The chart below you can hopefully click on your browser and make it larger, but I zoomed it out so you can see the reality of the purple line. The corn market is effectively under it again, and it will take a shock from the USDA this Friday to get it turned positive again.

First of the year highs are likely in, for now, and corn is going to struggle to get back above 388 now before drifting lower to near 370-374 into the opening of February.

Timing wise, and statistically, the next rally in corn of significance will occur from February into the second quarter.

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Beans

Beans set out to do their mid-week bounce we expected from last Friday's low of 947.4 and achieved a bounce today to 950.4. further strength could still be seen yet to near 954, but it's can be very difficult for beans to maintain closes above 950 with a beautiful crop coming out of South America very soon.

Any buying from the Chinese initially after signing the phase 1 trade deal is probably 30 days out, and likely not be very large. It's this summer that will be very opportune for China to buy US beans, especially if our acreage is up substantially.

One positive coming for soybeans is an improved basis for North Dakota, with Chinese buying coming out of the Pacific Northwest. Look for basis improvement this summer on new crop so be careful on fixing your price on spring rallies, just fix board price. The basis might be better left alone.

Resistance is 950-954 with major resistance at 960-965. Support is at 931-932. Once that let's go of the market will drift to the 910-915 area.

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Wheat

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Cattle

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2019 Hedge Recommendations

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Corn

Sold 25% of 2018 corn stocks at 429.2, with 50% having been sold at a 409 average. Total sales are now 75%.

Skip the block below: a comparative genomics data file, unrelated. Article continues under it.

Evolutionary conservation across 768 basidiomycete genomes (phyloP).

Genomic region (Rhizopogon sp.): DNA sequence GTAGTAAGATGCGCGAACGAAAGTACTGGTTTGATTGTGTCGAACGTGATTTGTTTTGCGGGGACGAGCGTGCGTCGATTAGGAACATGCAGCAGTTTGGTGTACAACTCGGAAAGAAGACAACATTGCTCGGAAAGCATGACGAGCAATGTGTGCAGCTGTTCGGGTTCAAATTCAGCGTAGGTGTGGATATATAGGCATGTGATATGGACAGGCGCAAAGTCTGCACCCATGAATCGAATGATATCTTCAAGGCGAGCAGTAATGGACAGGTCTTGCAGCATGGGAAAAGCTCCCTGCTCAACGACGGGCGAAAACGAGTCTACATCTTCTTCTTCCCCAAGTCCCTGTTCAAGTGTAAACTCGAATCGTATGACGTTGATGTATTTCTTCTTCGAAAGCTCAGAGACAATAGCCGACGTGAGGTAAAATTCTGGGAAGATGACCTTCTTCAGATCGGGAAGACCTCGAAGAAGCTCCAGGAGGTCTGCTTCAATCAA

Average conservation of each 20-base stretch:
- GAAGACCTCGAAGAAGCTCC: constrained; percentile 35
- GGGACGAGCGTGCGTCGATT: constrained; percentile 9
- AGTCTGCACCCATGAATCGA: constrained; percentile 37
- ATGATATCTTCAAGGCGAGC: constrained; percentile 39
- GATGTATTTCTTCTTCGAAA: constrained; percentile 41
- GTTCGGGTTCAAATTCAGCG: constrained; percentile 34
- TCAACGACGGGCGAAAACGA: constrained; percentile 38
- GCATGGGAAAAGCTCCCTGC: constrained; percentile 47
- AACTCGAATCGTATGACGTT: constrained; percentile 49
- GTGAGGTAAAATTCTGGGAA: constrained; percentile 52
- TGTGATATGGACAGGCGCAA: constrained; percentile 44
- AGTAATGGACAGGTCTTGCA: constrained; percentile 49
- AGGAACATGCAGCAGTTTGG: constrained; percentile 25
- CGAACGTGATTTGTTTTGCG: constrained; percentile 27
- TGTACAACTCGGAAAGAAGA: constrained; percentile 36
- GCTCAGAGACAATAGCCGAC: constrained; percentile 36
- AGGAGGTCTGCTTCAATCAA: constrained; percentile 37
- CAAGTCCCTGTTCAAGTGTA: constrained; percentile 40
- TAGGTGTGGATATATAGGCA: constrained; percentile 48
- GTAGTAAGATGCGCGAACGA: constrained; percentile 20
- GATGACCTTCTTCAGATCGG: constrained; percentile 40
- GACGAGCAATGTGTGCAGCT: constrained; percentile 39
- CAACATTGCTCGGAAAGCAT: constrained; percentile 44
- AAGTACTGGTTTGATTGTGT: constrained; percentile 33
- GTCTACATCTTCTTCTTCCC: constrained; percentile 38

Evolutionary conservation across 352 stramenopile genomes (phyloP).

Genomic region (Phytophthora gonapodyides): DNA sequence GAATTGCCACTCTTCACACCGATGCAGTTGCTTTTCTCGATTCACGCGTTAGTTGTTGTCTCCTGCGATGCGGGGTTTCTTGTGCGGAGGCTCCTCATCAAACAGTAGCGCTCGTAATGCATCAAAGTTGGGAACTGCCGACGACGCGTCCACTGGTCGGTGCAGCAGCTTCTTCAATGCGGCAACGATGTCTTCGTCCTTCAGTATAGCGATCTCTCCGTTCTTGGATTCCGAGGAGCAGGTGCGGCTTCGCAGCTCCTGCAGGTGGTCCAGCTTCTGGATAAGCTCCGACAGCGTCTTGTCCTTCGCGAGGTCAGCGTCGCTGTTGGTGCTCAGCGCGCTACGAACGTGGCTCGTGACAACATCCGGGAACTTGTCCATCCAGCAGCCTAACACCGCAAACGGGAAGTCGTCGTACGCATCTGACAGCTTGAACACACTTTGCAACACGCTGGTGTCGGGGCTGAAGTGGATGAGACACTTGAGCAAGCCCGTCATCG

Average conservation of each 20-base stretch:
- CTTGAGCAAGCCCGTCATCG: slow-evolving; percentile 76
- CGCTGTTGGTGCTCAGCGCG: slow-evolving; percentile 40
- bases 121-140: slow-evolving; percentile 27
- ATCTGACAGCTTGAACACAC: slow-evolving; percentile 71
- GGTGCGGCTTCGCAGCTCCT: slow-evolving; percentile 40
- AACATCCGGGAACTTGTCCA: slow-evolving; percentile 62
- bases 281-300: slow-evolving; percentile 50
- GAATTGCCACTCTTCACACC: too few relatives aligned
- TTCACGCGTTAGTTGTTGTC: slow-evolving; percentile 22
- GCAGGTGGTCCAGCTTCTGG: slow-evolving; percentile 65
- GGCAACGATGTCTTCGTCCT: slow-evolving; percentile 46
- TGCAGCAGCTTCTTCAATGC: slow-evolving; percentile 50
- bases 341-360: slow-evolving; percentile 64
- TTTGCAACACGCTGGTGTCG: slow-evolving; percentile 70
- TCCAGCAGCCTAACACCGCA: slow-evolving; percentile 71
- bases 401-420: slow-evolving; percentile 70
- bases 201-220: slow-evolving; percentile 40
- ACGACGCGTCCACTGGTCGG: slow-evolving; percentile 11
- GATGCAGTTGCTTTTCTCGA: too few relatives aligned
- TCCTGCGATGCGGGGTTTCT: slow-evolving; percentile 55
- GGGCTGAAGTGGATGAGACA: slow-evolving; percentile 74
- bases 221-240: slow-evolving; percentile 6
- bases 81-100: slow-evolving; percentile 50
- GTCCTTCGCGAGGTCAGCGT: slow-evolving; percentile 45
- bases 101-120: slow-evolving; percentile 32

Sold 25% new crop 2019 on December corn at 4.47. Total sales are at 40%.

Sold 15% of 2019 corn crop at 3.96 Dec corn.

New crop 2019 corn sales to 65% by purchasing the September 460 short-dated corn put on 25% production for 30 cents.

Wheat

New crop sales on Minneapolis wheat were started at 571 September or 581 December for 20%.

Hedge update: Made a 25% Spring wheat sale at 557 for Dec Minn wheat per weekend and Tuesday recommendations. Sale was made on the board if basis is weak or you have exceptional wheat that could receive price improvement into the fall.

Beans

Sold 25% of 2019 production at 910 on the November contract. Total sales at 25%

New crop 2019 bean sales to 50% with the purchase of the 940 September short-dated bean puts on 25% production for $0.45.

Old crop 2018 bean sales were completed at 920 average this spring, and we added 1.14 gains from our put options in the summer of 2018 along with the 2018 market facilitation payment of $0.83 a bushel. That put our total sales value at above 11.00 on 2018production.


NOTE: All trades will be entered in the electronic markets unless otherwise noted. Hedge recommendations and Trade recommendations are totally separate, and may sometimes conflict with one another. It is strongly suggested that Spec trades and Hedge trades be done in separate accounts.

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advice is based on information taken from trades and statistical services and other sources that Heartland Investor Capital believes are reliable. We do not guarantee that such information is accurate or complete and it should not be relied upon as such. Trading advice reflects our good faith judgment at a specific time and is subject to change without notice. There is no guarantee that the advice we give will result in profitable trades.

Newsletter provided by Heartland Investor Capital Management, Inc. a registered CTA with the NFA, of which Eugene Graner is principal. This entity is a separate legal entity from the Introducing Broker Heartland Investor Services.

Copyright 2018 Heartland Investor Capital Management All rights reserved



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About the author


Eugene Graner is the founder and President of Heartland Investor Capital Management Inc. As a veteran commodity analyst, broker, and CTA that eats, sleeps, and breathes commodity futures, his priority is to bring clients the latest and most useful information of the markets along with uncannily accurate futures predictions. By balancing risk and reward, Eugene uses his proprietary trading strategies to develop the best possible trading approaches for his clients. He has 28 years of experience in the industry and his voice has been heard around the United States. He is heard on multiple radio stations throughout the day, also has been featured on CNN, Bloomberg, Wall Street Journal, and The New York Times, and is the go-to guy to for multiple TV network stations for interviews about market news weekly.
 
Contributing author since 1/3/2019